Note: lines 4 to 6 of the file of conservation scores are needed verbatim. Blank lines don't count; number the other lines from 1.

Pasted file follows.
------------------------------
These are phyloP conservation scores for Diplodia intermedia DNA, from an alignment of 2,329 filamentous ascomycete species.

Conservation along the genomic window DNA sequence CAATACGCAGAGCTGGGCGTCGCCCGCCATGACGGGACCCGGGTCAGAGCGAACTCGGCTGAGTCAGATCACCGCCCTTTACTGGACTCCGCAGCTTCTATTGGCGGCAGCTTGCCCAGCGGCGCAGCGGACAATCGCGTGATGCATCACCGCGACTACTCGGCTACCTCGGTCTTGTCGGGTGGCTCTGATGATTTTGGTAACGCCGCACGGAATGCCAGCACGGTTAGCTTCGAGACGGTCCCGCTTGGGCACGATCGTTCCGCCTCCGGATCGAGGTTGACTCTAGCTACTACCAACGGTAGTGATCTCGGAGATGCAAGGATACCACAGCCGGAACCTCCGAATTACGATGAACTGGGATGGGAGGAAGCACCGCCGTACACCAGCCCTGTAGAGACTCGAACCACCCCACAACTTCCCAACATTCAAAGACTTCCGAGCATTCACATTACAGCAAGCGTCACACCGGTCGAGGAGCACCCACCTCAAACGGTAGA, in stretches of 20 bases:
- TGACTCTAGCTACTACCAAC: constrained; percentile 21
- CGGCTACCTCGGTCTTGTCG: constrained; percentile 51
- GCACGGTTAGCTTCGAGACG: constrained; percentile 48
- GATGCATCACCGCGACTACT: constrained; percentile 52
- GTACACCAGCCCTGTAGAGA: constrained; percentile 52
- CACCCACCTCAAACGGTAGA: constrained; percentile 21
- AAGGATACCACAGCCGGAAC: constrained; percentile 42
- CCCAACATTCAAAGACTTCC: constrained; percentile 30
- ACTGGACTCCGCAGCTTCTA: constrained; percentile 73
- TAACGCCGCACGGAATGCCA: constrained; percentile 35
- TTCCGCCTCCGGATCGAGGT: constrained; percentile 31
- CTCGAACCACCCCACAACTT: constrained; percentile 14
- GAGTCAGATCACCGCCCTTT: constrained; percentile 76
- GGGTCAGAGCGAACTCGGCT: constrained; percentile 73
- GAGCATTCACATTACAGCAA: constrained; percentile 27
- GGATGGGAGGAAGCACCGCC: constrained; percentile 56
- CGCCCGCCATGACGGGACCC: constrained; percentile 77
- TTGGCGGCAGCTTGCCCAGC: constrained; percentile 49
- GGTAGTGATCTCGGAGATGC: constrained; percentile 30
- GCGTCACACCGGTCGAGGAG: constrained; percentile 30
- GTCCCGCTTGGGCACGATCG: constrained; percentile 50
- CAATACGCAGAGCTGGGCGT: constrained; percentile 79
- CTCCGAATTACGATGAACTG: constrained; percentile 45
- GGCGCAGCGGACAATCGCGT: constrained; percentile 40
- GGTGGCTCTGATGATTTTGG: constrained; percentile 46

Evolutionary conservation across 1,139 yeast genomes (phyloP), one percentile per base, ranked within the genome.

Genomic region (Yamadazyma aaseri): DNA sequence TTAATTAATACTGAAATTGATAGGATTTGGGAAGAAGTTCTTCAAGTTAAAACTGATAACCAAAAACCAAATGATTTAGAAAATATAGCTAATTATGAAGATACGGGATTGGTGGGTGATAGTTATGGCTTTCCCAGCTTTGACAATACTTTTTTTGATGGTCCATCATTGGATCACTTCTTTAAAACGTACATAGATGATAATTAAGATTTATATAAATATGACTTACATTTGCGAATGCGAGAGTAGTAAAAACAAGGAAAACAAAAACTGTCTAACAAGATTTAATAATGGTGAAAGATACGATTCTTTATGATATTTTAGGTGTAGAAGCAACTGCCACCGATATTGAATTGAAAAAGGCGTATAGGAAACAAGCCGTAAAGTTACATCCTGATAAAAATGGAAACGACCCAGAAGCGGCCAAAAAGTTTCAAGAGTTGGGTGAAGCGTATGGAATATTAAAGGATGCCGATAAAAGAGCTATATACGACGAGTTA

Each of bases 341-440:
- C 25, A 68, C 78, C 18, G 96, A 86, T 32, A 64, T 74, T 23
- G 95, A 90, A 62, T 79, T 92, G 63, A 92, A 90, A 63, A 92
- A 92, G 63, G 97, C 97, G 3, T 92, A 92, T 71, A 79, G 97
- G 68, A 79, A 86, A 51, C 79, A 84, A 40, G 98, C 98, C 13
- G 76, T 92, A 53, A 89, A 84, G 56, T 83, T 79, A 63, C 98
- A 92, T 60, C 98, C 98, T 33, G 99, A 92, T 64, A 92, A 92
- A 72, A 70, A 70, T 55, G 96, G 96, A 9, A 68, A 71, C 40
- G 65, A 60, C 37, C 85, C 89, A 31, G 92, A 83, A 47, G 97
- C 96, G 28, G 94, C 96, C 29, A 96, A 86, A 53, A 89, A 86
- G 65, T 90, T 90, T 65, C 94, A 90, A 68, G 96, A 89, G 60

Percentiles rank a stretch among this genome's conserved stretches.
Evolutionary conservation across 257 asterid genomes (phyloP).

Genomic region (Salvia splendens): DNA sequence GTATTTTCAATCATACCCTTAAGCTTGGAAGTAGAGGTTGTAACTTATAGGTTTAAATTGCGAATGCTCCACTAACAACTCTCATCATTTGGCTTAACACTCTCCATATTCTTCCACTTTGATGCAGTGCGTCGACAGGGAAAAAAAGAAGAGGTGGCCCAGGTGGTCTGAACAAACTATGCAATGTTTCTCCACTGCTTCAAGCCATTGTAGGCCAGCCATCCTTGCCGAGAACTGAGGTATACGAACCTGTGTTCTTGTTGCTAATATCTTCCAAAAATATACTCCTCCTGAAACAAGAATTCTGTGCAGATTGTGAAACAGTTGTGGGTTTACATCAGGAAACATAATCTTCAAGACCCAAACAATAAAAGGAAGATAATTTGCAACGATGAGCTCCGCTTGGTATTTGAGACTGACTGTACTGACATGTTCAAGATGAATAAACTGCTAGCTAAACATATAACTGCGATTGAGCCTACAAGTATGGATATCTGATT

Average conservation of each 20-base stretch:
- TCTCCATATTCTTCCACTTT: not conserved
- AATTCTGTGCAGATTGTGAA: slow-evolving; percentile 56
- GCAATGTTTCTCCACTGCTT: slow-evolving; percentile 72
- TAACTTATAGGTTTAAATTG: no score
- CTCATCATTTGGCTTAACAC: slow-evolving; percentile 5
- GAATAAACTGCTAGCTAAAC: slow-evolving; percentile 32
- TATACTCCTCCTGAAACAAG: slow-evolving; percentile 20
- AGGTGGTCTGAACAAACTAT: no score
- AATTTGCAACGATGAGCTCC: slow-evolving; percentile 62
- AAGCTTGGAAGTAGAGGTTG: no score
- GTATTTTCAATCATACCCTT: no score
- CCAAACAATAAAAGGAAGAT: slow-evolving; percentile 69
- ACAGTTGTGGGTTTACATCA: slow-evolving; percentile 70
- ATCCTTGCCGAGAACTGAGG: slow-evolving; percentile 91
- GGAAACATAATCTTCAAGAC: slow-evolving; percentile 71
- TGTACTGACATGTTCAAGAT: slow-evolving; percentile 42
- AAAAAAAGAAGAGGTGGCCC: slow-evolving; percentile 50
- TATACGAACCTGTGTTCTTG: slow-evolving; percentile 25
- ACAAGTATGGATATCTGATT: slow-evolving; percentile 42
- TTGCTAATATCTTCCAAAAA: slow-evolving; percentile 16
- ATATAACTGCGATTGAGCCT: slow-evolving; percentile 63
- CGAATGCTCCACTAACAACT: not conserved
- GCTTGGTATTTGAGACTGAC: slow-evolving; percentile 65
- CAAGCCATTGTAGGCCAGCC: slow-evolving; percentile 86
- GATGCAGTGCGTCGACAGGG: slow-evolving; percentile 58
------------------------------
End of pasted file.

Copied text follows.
- CGGCTACCTCGGTCTTGTCG: constrained; percentile 51
- GCACGGTTAGCTTCGAGACG: constrained; percentile 48
- GATGCATCACCGCGACTACT: constrained; percentile 52